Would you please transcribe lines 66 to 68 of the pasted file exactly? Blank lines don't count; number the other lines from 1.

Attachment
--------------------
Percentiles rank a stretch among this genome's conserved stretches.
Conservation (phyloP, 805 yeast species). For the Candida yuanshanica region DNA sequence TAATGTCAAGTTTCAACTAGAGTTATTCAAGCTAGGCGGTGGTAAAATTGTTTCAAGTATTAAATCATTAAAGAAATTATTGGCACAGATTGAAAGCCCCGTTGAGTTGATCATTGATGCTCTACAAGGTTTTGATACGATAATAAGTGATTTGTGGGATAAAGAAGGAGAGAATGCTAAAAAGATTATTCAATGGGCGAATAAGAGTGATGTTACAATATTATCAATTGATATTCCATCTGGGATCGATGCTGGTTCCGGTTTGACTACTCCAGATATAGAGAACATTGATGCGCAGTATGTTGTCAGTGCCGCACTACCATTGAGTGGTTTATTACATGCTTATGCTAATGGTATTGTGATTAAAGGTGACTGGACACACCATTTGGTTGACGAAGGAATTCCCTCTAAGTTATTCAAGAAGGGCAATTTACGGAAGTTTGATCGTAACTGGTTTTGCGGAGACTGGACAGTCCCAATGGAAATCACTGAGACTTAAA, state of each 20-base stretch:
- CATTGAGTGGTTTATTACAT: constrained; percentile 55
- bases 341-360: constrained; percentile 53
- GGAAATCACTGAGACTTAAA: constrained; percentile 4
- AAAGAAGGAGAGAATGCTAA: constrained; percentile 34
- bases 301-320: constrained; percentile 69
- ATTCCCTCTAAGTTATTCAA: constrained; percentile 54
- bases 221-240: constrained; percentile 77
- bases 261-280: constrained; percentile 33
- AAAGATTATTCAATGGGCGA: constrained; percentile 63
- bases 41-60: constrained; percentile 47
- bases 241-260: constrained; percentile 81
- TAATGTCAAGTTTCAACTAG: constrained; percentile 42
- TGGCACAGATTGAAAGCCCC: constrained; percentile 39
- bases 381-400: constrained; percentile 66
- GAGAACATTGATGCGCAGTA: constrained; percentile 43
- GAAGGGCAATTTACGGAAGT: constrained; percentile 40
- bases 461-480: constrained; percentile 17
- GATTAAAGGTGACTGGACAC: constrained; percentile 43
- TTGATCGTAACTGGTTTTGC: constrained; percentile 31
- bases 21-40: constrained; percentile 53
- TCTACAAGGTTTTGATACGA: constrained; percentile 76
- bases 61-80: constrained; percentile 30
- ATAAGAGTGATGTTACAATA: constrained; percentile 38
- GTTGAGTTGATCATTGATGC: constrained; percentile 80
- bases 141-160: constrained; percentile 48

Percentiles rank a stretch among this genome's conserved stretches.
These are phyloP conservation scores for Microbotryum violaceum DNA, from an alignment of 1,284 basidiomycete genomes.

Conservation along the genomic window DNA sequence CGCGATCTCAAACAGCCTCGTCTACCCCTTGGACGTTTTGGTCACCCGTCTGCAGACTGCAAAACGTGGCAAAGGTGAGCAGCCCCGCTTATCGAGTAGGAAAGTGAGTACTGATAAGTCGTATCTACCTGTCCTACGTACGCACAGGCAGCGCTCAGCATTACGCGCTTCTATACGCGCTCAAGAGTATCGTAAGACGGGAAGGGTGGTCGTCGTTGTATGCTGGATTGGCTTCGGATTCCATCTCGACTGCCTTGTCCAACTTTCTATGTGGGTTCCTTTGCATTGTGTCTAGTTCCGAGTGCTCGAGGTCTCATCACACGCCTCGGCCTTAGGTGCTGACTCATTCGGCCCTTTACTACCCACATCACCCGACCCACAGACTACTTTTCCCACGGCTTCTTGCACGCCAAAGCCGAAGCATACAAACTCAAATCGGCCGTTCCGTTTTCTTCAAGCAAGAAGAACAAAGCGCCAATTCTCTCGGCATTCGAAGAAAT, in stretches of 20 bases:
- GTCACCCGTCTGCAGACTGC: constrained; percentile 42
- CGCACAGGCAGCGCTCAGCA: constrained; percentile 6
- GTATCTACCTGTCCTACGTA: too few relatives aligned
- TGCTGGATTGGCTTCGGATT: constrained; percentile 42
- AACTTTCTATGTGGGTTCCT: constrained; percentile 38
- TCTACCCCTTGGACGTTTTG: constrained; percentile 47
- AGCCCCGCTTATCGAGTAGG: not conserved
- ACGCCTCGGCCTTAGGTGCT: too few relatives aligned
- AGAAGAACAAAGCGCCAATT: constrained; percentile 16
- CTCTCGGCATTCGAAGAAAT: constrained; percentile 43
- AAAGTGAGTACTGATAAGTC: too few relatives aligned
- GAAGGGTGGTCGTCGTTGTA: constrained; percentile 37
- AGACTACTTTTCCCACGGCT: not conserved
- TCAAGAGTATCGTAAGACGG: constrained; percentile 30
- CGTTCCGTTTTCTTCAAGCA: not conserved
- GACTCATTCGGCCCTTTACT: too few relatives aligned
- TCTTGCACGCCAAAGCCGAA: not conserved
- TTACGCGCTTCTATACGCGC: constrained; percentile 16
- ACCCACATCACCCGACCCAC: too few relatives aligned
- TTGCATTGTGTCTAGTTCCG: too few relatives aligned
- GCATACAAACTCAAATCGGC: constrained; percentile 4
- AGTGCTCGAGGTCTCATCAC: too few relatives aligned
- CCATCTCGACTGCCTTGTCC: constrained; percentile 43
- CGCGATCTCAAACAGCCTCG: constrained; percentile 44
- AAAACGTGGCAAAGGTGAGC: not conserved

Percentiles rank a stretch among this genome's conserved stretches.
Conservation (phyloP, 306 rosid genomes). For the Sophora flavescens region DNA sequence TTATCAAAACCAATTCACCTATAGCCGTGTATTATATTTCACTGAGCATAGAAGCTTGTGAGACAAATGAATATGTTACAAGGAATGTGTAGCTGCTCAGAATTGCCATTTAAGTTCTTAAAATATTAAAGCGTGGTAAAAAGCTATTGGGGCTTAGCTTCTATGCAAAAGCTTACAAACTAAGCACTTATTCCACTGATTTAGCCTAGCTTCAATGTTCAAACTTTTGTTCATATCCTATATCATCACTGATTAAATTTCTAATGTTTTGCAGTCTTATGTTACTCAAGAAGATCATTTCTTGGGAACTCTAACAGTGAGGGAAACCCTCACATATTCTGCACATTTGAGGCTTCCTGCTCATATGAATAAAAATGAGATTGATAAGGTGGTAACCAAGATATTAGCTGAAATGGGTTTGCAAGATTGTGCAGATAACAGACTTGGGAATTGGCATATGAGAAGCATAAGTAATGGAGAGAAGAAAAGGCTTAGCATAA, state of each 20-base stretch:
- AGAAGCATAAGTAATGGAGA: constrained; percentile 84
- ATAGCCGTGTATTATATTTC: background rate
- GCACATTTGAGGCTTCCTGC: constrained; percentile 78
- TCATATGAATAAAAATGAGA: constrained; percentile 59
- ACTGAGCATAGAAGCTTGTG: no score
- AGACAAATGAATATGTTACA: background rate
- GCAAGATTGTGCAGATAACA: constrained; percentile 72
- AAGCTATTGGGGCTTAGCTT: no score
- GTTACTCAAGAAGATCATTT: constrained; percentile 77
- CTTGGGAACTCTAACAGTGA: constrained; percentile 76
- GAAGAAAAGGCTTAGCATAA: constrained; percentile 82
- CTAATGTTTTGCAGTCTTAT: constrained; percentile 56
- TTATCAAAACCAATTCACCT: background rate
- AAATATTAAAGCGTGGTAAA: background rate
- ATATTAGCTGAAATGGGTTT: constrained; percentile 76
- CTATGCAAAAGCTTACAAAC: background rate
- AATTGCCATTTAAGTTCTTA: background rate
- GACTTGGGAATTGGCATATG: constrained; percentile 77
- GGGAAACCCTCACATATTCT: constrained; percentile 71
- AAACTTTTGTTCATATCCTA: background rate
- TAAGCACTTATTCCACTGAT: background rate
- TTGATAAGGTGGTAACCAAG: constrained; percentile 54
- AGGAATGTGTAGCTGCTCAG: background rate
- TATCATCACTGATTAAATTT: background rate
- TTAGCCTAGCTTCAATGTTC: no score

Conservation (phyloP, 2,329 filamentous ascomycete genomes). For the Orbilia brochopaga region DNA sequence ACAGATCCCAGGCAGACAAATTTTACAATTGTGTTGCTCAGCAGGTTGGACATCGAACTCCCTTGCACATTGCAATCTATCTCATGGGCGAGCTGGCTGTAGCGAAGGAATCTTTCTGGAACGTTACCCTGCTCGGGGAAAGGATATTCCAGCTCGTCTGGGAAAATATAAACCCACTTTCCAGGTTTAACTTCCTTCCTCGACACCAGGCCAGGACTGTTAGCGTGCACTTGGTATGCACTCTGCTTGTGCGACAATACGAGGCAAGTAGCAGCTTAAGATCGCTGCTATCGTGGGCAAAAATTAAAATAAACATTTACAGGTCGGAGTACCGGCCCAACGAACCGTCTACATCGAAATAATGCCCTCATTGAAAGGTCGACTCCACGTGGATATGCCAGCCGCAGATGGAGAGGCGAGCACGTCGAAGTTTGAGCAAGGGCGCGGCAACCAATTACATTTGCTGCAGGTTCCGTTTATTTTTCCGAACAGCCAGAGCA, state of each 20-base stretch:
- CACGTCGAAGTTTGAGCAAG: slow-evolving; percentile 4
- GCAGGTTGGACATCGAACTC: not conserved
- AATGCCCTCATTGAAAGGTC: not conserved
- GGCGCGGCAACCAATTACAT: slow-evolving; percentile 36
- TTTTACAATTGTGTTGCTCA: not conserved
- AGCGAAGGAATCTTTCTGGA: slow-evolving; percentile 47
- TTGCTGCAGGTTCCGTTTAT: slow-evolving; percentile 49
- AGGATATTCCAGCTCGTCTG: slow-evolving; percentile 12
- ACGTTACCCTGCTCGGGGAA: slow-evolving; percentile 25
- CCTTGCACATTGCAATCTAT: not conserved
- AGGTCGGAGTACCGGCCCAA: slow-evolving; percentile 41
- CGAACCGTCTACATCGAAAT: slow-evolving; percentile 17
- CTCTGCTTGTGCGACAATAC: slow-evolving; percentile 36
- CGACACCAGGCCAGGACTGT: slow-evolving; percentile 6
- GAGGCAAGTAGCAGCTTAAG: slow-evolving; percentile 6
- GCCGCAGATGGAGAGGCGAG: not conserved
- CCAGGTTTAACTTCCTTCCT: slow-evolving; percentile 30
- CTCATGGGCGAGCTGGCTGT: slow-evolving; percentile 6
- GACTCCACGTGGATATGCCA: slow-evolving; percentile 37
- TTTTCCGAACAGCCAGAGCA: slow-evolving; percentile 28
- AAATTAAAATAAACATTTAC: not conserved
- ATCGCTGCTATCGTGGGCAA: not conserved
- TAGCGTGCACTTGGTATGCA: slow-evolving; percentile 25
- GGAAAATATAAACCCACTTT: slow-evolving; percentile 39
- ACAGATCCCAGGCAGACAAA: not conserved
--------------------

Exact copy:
- GTTACTCAAGAAGATCATTT: constrained; percentile 77
- CTTGGGAACTCTAACAGTGA: constrained; percentile 76
- GAAGAAAAGGCTTAGCATAA: constrained; percentile 82